Investigating the story of The Vanishing of Ethan Carter [SPOILERS!]

How to made a game solo in two days

  • December 16, 2014

I made a game from scratch for Ludum Dare in 2 days, 6-7 december. And now I want to share the experience. But before you read further I strongly recommend you to play the game. To gain a player’s experience before you spoil it all by the developer’s experience. And turn your audio on.

“Fill the bar”

What is Ludum Dare?
Ludum Dare is an international contest, in which participants make games based on a specific theme and limited by time. There are two kinds of participation: Jam and Compo. In Jam you can participate with a team and use any assets that you have or can find in public access. Time limit for Jam is 72 hours. The second category, Compo, requires to make a game from scratch and do everything solo. You can use any base-code you may have, but you are required to share all your source code at the end. The time limit in Compo is 48 hours. More details about rules can be found here.

Some facts:
* This contest began in 2002 and could now be the most popular one among game jams. As of the latest LD 2538 games were submitted.
* Markus “Notch” Persson, creator of “Minecraft”, wrote in his letter when he was leaving his company: “I will leave Mojang and go back to doing Ludum Dares.”
* Lucas Pope, creator of “Papers, Please”, also participated in Ludum Dares a few times.
* 16 games created during Ludum Dares can be found in Steam.
* Some of my Russian friends from the indie scene participate in LD too. For example: iWait4, DiscoFish, _Dyn.

When I heard in mid-November that the next Ludum Dare will be held on the weekend of 6-7 December, I couldn’t resist participating. This is a chance to enter the international indie community and show my work to the masters of the craft.

Preliminary preparation
I always believed that thorough preparation is half the victory. So I decided in advance to answer the issues that will arise regardless of the theme.

The first question, of course, was the choice of a game engine. It was a no brainer for me. Particularly for this competition, it is important to have a web version of the game to maximize converting visitors into players. My choice was Unity, as I am already quite familiar with this engine by working on “Message Quest”. It was possible to choose a Flash. Its features are enough to make a competitive game. Unlike GameMaker, which doesn’t have a web version and 3D graphics. Decent-looking games on this engine can be counted with the fingers of one hand. A year ago I made an Android game on this engine.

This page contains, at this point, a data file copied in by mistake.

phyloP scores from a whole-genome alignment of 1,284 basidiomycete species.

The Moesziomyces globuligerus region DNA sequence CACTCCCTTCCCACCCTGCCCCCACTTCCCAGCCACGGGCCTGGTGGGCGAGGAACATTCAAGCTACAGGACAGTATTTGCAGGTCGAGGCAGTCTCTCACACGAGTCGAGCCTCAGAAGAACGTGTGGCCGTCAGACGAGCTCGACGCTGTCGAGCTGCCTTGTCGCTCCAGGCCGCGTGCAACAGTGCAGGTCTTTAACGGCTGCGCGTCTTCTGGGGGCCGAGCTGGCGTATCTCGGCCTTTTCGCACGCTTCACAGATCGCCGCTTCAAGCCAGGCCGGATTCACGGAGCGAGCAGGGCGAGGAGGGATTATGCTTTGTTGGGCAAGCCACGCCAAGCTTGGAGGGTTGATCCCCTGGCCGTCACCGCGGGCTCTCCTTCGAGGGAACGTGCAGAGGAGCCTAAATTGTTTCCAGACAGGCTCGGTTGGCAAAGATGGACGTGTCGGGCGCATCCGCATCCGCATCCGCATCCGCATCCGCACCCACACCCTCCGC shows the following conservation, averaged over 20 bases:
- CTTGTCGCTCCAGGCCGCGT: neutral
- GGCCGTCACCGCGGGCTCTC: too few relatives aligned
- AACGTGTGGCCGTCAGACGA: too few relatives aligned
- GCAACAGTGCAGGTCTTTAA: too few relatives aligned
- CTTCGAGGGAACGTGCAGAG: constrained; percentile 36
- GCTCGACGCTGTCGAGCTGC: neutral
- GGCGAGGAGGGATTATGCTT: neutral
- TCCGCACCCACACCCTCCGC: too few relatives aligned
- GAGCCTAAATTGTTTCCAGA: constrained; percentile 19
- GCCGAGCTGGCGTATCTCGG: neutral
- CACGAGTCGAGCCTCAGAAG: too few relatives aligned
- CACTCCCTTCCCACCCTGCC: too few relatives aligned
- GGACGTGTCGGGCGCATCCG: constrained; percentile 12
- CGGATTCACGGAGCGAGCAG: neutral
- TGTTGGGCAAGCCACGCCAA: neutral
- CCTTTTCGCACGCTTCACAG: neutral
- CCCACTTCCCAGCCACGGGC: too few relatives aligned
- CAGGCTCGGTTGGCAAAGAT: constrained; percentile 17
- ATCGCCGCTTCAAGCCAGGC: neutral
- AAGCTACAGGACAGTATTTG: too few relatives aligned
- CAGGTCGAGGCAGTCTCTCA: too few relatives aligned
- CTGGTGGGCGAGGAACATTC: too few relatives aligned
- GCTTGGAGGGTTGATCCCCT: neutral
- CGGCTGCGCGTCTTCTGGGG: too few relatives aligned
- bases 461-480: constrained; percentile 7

It is also worth mentioning Unreal Engine 4, which began to give out codes for a 90-day trial the day before the competition. I think that if I had the experience of creating games with it and the ability to quickly model with bumpmap-specular-etc, it would be possible to stand out with the visuals. But all UE4-based submissions had a client version, take up to 800MB, terrible graphics and no gameplay. I think Epic needs to provide participants with tutorials and examples before giving out keys.

Art and sound
Further, I saw two large risks. The game should have decent graphics, but I don’t know how to draw. I can make photos, but this is a bad idea for web games – pictures weigh a lot, so the game will load longer than some players have patience.

The game also has to have music. Although browser users usually prefer silence, most games on LD have music and its absence in a game will stand out as a drawback.

In art, I see simple stylization as the only solution. Like pixel art, but not pixel art (I’m fed up with it). Maybe if it was done in Flash, I would have found something in vector graphics, but Unity has pushed me to study low-poly art, that interested me a long time ago. Also, files with low-poly models have a samall size, which is good for the web version.

It turned out that the first steps are not as difficult as I feared. At first, I tried to create art on those primitives that were in Unity. I did a rough grid of terrain, placed and stretched cubes and spheres. The result was unsatisfactory. Anyway, the terrain hid the edges between polygons and did soft transitions between materials.


Then, after talking with Stanislav Gailunas, developer of Molecats, I decided to learn Blender. The editor is fast, free and it has video tutorials for low poly art. Repeating all the steps from the lesson is all I need to learn the new tools and be able to do something. So, after an hour of training, I was able to replace the terrain and trees from primitives with my own low-poly. It became much closer to what I want.